Exploring Australia’s Yachting Playground with CdM

By George Bains

The arrival of Italian yacht builder Cantiere delle Marche (CdM) in Australia this month should come as no surprise. The renowned builder of high-quality explorer vessels has a growing Australasian clientele, and the opening of a representative office in Sydney reflects both the quality of CdM’s products and the remarkable opportunities for superyachts in Australia. For exciting adventures on the water, Australia and CdM are very much a match made in heaven.

Australia has long been a destination with untapped potential for superyachts. The passing of important charter legislation in December 2019 has inspired optimism that international superyachts can now discover all the natural wonders of this incredibly diverse country.

From the rugged wilderness of the Kimberley to the underwater paradise of the Great Barrier Reef, Australia is brimming with unique experiences and abundant flora and fauna that cannot be found anywhere else. For superyachts, this translates into unlimited cruising grounds where you can enjoy all-year-round yachting activity in a range of pristine natural environments.  

With the age of the explorer yacht very much upon us, there is no greater destination to unleash these long-range vessels than Australia. Since 2010, Cantiere delle Marche has been one of the world’s leading builders of luxury explorer yachts, and the shipyard’s presence in Australia speaks volumes for the future of cruising Down Under.

Increasingly, owners and charters are realising the possibilities for enthralling superyacht experiences in Australia. CdM’s range of innovative explorer models provides the perfect platform for such expeditions.

TrueBlue (ex-Babbo) is the latest CdM yacht to arrive in Australia following her purchase by an Australian owner. The 31m Darwin Class 102 is one of the Italian shipyard’s most popular models, with a range of 4,500nm and a considerable volume of 246GT which dwarfs many yachts of her size.

While Australia is blessed with phenomenal cruising locations, at present many of the more remote regions have limitations when it comes to berthing facilities. CdM’s range of explorer yachts, which generally sits between 30 and 45 metres, is well placed to ensure that no destination is out of reach for owners and guests, unlocking the full potential of Australia for luxury superyacht travel.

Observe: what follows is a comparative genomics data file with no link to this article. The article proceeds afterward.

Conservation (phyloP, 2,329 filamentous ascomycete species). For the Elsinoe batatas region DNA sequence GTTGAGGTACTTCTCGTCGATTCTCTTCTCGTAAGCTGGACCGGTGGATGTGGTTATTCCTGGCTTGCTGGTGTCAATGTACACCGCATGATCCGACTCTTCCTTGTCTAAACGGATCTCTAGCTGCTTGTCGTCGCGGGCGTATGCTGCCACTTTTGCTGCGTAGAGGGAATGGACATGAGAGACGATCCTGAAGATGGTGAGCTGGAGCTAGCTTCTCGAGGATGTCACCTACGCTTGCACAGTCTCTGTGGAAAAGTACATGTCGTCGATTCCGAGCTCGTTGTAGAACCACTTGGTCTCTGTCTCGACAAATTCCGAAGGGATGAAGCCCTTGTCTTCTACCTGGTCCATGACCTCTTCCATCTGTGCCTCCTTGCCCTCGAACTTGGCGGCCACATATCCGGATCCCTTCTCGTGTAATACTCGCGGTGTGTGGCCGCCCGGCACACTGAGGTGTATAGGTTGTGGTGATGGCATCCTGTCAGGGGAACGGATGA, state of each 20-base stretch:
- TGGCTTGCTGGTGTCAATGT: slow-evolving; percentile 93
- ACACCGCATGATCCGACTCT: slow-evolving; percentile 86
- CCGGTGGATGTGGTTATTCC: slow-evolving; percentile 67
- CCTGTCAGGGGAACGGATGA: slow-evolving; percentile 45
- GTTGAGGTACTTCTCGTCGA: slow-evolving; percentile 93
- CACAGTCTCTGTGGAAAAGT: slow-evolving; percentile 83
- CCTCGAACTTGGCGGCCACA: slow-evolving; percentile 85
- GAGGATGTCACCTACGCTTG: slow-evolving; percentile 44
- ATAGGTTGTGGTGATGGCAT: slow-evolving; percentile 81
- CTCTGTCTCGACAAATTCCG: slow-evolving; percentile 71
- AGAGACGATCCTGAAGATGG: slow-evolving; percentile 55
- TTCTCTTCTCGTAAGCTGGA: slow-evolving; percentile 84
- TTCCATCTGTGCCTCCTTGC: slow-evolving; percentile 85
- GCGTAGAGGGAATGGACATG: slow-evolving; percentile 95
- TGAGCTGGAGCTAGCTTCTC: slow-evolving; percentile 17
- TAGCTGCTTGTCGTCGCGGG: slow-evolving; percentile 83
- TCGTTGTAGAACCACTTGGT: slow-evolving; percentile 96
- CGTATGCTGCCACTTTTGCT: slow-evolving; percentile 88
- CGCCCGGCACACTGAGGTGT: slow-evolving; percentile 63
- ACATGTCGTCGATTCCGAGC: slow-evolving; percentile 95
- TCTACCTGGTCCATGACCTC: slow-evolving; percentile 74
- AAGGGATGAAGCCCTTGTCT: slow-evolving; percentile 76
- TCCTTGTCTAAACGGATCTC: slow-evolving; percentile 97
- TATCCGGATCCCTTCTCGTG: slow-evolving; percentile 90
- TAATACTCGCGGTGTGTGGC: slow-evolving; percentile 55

Though CdM is a young shipyard, it draws on a wealth of experience, knowledge and specialised crafts which come together in the orchestration of a high-quality, bespoke superyacht. Based in the superyacht-building hub of Ancona, CdM has always strived to offer the best product on the market when it comes to innovative explorer yachts.

In the last decade, the shipyard has quickly earned a glowing international reputation as an exceptional builder of modern, technologically advanced and timeless explorers. This has involved working with leading designers and architects, including Italian designers Francesco Paszkowski, Francsco Guida, Sergio Cutolo as well as esteemed Dutch studio Vripack. The Made in Italy tag is by no means a new sensation in the market, yet CdM is proving that this can be reimagined to suit the ever-evolving demands of modern superyacht owners.

The Darwin Class and Flexplorer superyacht lines have been crafted not only to sail for thousands of miles each year, but also to provide extreme comfort and an opulent lair through all weather conditions. CdM has a proven platform for those that want to see, do and experience more than has ever been possible before on a superyacht.

The interest in CdM explorers from Australasian clientele may well have much to do with owners not currently being able to access their vessels in the Mediterranean and other areas of the world. Instead, attention has turned to the amazing experiences available much closer to home.

There is already much interest in Australia and the South Pacific from many of the global explorer fleet and, when international travel resumes, we can expect to see considerable superyacht migration towards the region.

By George Bains
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